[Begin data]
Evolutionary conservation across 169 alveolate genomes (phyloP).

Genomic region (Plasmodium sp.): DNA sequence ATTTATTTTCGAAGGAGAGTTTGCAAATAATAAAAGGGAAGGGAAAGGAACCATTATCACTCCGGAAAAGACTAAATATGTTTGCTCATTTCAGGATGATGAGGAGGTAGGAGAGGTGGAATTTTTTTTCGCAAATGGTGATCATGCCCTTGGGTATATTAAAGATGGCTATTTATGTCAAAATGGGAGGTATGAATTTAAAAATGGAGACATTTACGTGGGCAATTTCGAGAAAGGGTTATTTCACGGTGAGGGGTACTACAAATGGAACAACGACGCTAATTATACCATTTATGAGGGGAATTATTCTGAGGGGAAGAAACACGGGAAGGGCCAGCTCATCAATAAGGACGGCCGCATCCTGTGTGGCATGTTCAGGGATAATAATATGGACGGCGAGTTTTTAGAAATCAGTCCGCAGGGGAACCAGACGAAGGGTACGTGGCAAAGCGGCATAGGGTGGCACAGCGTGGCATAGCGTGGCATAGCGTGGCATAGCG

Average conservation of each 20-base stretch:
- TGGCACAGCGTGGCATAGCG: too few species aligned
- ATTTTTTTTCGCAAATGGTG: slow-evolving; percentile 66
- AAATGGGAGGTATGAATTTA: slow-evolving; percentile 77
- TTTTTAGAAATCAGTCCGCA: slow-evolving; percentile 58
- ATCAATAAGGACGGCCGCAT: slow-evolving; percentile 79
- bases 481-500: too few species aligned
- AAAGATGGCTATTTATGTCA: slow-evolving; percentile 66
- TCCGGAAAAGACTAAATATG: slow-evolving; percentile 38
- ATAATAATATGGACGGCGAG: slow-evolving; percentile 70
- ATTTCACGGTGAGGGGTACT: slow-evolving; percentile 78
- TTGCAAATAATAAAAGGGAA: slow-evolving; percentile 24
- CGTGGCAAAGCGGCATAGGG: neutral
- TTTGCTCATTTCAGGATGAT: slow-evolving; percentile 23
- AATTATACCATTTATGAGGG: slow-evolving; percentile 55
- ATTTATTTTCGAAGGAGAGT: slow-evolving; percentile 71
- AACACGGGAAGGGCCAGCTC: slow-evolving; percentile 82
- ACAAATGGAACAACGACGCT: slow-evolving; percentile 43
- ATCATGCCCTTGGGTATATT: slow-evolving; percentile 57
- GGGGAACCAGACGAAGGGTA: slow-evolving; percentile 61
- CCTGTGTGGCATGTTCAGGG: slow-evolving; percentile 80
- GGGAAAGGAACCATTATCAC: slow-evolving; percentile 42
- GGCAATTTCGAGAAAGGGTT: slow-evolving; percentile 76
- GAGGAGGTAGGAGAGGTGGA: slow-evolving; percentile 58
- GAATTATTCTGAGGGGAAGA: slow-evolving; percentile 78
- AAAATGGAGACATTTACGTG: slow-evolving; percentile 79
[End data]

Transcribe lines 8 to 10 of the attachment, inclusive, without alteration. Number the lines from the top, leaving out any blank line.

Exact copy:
- ATCAATAAGGACGGCCGCAT: slow-evolving; percentile 79
- bases 481-500: too few species aligned
- AAAGATGGCTATTTATGTCA: slow-evolving; percentile 66